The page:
On Saturday night, Manny Pacquiao (55-5-2, 38 KO) and Timothy Bradley (31-0, 12 KO) will meet for the second time in the ring. This match has been hyped up by media outlets such as HBO’s series 24/7, but don’t expect anything to be different this time around, except for the judges’ scorecards.
Pacquiao and Bradley first fought at the MGM Grand Garden Arena in June of 2012. Most boxing experts and pundits scored Pacquiao as the victor at the end of their 12-round contest, but to everyone's astonishment, the judges handed in a split decision in Bradley’s favor.
This ruling set off a whirl of controversy that has haunted Bradley ever since. Beating Pacquiao should have been the highlight of his career; however, it ended up turning into one of the biggest question marks.
During the first fight, Bradley played the role of defensive counterpuncher. He was cautious and hesitant, which didn’t please fans. Pacquiao pushed the action and was the aggressor throughout the fight, but Bradley’s movement made it hard for Pacquiao to land anything solid.
Overall, their first fight was entertaining but not compelling. No one was ever hurt, and no dynamic flurries were exchanged. In all, the fight took on the appearance of a glorified sparring match, not a $60.00 pay-per-view event.
The controversy of the first fight lies in the difference between the reality of what occurred in the ring and how the judges scored the bout. According to CompuBox, Pacquiao outlanded Bradley 253-159. This is the fight that the majority of the world saw—one where Pacquiao outworked Bradley and landed nearly 100 punches more than him.
But judges C.J. Ross and Duane Ford both scored the contest 115-113 in favor of Bradley, which gave him the split-decision victory, even though statistical and qualitative data seemed to prove otherwise.
Since the first Pacquiao fight, Bradley has fought twice and has appeared to have a chip on his shoulder. The criticism he received from the public after his decision victory against Pacquiao has impacted his recent performances.
When he faced Ruslan Provodnikov nearly a year after the Pacquiao fight, Bradley came out throwing power punches and looking for a knockout. He completely changed his style from a defensive counterpuncher to an action brawler. It appeared like he was trying to prove to boxing fans that he deserved to be recognized as one of the best boxers in the world.
His fight with Provodnikov was thrilling to fight fans but also hazardous to his health. Bradley was often hurt in the early rounds and looked several times like he was on the verge of being knocked out.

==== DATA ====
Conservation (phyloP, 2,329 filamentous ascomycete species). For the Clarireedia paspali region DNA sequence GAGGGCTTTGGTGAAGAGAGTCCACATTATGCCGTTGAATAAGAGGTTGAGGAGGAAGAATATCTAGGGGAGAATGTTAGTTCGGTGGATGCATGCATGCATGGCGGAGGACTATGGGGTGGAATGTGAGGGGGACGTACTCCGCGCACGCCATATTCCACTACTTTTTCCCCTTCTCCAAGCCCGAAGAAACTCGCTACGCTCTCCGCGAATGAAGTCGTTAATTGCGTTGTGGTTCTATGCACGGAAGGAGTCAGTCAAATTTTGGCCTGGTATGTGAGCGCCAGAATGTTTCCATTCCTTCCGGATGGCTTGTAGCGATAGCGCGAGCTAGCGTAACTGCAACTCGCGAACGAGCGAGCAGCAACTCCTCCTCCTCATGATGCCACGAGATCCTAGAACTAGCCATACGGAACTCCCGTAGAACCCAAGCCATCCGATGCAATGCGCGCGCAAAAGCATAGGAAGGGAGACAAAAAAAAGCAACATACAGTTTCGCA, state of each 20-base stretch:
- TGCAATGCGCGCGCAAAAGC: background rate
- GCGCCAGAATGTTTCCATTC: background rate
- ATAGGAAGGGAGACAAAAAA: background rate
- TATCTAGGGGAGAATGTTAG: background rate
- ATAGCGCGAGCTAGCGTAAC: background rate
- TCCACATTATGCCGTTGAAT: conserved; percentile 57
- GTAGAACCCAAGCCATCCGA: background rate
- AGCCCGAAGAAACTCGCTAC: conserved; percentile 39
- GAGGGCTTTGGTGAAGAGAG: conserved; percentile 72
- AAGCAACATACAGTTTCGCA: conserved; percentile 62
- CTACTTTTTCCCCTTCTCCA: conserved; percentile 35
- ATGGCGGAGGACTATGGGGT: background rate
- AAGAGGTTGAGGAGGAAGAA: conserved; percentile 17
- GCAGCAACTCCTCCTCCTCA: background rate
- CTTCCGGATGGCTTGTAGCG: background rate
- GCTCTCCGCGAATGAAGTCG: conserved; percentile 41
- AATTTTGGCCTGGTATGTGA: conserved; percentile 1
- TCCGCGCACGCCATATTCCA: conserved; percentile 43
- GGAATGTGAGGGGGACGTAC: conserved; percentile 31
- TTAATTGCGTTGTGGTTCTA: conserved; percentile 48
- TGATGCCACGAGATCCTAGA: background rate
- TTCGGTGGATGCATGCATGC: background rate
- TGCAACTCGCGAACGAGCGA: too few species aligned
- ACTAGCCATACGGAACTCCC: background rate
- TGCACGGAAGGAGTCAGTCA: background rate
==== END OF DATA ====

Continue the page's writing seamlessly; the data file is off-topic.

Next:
Somehow, he found ways to rally and outboxed Provodnikov in the middle and later rounds. Bradley was knocked down in the 12th round, but he won by unanimous decision. He gained a lot of fans by displaying courage and perseverance but also received a severe concussion for his efforts.
Against Provodnikov, Bradley proved to fight fans that he has heart and a strong chin. He also learned that he is not a power puncher and is much more efficient as a counterpuncher.
The one way in which Pacquiao vs. Bradley looks appealing is if you believe Bradley’s boxing skills have improved more than Pacquiao’s have regressed. In his last fight, Bradley easily outpointed Juan Manuel Marquez, who ironically knocked out Pacquiao after fighting Bradley.
The mistake that many boxing enthusiasts will make is that they will look at Marquez as a barometer for both fighters. They will use Pacquiao vs. Marquez 4 to show how Pacquiao has lost his edge, while using Marquez vs. Bradley to show Bradley’s growth.
This would be an error on their part.
As the old saying goes, styles make fights. Bradley and Marquez have fought four times, and all of those fights, except for the last one, were close. Their styles mesh together well to expose each other's weaknesses. It’s almost like Pacquiao and Marquez were made to be the ultimate antagonist for each other.
Bradley's style gave Marquez trouble. It forced Marquez out of the comforts of being a pure counterpuncher. He had to be more aggressive to push the action, which usually doesn’t work out well for the Mexican.
When trying to predict the outcome of Saturday night's bout between Pacquiao and Bradley, the best measurement to use is their previous fight. Major changes have occurred in both boxers’ lives since their first fight, but one thing hasn’t changed: their styles.
Look for Pacquiao vs. Bradley 2 to be a carbon copy of Pacquiao vs. Bradley 1. Hopefully, the only thing that changes is the quality of the judges’ scoring.
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